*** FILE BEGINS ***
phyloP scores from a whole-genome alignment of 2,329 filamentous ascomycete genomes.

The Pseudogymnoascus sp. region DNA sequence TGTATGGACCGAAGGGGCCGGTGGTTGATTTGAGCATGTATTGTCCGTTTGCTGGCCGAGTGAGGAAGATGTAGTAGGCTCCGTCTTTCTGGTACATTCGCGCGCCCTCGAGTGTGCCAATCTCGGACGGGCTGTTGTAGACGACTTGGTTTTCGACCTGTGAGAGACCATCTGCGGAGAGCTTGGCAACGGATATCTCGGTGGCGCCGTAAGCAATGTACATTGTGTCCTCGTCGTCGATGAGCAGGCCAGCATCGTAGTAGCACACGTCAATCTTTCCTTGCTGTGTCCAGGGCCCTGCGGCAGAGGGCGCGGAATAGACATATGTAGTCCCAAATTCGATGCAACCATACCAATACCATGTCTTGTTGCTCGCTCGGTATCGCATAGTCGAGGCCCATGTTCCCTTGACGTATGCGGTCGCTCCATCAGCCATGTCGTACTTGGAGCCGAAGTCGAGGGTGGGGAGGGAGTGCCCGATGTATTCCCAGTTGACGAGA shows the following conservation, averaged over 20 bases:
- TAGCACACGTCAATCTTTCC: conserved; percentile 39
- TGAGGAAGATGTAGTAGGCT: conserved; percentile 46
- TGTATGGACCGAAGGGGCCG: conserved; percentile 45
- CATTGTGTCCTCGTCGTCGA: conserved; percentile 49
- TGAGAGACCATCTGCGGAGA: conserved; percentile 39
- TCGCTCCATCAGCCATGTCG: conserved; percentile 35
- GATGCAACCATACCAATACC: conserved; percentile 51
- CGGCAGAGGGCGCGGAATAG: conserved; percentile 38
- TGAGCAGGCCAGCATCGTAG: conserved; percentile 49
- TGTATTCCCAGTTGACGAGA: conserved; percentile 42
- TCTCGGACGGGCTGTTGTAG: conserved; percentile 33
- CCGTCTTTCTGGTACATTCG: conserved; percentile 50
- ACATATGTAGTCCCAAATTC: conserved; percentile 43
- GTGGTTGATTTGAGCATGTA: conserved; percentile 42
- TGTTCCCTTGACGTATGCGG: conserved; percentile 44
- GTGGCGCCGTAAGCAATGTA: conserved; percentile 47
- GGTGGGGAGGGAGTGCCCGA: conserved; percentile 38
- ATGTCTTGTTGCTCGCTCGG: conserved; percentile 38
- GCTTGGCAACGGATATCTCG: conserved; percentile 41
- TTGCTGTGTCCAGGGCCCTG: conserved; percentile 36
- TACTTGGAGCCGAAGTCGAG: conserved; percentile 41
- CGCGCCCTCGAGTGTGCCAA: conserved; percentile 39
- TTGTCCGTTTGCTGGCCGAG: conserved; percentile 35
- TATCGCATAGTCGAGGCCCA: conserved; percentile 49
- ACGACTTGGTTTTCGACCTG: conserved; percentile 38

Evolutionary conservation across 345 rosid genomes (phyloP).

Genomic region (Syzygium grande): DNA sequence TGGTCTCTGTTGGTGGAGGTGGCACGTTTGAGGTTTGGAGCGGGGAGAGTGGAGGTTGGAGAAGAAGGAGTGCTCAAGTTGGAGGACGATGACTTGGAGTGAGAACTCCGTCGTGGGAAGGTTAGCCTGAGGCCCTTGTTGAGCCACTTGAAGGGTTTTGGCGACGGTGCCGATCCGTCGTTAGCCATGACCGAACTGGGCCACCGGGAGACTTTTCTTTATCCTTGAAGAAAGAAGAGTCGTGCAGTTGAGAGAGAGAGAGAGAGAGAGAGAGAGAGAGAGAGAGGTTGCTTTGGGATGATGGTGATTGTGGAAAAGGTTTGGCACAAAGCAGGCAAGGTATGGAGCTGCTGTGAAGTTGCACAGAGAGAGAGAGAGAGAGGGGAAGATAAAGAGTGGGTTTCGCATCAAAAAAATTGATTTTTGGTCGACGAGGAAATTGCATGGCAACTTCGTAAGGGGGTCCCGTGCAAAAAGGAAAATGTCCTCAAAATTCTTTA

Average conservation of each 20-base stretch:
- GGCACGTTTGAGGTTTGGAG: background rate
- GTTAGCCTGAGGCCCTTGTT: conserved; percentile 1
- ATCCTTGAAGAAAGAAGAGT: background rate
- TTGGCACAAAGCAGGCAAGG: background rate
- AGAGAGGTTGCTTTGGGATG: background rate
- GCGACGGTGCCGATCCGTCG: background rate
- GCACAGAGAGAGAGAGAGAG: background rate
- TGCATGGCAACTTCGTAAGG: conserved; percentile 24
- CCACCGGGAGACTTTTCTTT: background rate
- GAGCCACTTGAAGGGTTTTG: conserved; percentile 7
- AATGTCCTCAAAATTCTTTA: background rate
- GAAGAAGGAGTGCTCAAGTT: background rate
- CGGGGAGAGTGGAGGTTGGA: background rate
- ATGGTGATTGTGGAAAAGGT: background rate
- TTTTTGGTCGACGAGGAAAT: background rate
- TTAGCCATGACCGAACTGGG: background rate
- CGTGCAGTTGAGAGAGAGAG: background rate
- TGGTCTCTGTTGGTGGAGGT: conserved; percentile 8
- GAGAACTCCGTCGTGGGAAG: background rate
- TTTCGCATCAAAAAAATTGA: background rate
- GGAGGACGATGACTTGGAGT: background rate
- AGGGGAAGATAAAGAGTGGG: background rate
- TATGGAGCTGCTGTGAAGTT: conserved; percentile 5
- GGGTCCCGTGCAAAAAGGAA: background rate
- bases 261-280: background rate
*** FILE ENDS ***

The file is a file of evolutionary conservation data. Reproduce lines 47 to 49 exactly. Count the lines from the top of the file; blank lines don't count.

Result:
- CGTGCAGTTGAGAGAGAGAG: background rate
- TGGTCTCTGTTGGTGGAGGT: conserved; percentile 8
- GAGAACTCCGTCGTGGGAAG: background rate